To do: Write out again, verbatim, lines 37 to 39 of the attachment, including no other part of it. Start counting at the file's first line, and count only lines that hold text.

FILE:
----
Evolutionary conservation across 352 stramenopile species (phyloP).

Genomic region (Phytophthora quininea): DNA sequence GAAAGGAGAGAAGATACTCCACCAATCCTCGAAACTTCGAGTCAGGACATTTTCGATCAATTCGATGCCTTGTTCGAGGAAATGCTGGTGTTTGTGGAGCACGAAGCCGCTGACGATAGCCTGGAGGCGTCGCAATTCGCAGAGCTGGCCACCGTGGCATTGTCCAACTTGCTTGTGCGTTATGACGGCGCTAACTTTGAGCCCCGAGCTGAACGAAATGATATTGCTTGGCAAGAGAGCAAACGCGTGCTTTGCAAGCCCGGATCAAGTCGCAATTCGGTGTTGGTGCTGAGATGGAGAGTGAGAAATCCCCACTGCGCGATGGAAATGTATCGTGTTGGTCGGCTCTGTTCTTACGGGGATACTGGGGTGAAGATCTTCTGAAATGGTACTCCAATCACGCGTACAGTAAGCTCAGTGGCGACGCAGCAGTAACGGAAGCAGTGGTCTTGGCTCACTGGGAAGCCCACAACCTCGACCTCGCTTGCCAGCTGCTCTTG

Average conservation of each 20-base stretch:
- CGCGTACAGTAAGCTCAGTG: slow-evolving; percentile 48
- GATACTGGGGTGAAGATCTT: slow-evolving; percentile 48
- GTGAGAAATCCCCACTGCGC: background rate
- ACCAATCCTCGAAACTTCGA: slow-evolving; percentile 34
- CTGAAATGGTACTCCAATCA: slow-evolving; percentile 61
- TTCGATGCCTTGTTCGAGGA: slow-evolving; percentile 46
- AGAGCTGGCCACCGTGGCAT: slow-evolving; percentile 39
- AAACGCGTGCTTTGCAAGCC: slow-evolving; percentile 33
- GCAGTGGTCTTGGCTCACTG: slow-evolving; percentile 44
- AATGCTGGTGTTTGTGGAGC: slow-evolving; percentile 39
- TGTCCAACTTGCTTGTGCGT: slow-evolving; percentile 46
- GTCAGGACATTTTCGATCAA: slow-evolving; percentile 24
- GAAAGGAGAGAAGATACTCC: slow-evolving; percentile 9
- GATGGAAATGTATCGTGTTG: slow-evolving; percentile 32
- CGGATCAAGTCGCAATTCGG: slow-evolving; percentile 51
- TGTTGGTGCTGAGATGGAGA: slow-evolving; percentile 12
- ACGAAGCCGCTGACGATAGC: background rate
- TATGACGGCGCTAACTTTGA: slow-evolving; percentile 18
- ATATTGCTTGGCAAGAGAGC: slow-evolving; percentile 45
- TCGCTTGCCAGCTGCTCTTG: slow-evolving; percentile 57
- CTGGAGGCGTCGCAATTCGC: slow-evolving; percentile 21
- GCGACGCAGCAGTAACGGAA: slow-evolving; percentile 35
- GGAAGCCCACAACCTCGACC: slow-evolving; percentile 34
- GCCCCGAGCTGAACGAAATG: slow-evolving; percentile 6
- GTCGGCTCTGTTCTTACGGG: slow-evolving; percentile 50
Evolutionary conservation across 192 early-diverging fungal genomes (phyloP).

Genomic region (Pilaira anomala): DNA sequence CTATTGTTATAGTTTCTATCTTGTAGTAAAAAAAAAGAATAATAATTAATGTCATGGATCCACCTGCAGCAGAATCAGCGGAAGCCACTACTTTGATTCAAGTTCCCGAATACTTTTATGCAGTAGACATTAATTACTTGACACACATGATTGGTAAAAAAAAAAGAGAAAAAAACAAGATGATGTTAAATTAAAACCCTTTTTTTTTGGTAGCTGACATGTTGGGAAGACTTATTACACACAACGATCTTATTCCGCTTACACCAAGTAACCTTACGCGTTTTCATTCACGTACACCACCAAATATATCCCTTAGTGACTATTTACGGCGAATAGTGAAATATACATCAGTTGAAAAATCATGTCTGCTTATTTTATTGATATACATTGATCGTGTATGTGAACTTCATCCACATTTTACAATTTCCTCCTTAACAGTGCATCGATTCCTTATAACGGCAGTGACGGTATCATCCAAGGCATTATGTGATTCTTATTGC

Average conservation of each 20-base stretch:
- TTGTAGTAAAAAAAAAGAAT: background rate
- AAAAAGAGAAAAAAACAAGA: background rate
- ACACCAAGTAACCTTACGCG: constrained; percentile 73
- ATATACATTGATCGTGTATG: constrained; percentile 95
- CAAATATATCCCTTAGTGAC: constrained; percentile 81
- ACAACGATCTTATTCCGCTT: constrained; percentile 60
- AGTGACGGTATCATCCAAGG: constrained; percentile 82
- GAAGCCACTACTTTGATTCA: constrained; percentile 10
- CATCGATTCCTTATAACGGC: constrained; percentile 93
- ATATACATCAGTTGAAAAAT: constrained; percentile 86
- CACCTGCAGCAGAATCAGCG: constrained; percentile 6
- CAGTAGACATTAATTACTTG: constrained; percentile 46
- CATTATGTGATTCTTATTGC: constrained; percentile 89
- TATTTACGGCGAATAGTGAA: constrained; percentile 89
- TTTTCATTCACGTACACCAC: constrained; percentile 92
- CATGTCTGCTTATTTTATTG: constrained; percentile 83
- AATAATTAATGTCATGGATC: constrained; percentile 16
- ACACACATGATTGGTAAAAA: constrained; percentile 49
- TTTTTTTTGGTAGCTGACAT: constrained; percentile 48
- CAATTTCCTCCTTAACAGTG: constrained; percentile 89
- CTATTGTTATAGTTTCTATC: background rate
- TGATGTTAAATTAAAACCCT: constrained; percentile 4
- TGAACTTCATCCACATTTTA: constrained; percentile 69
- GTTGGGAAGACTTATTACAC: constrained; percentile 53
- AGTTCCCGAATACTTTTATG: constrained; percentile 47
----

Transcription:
- ACAACGATCTTATTCCGCTT: constrained; percentile 60
- AGTGACGGTATCATCCAAGG: constrained; percentile 82
- GAAGCCACTACTTTGATTCA: constrained; percentile 10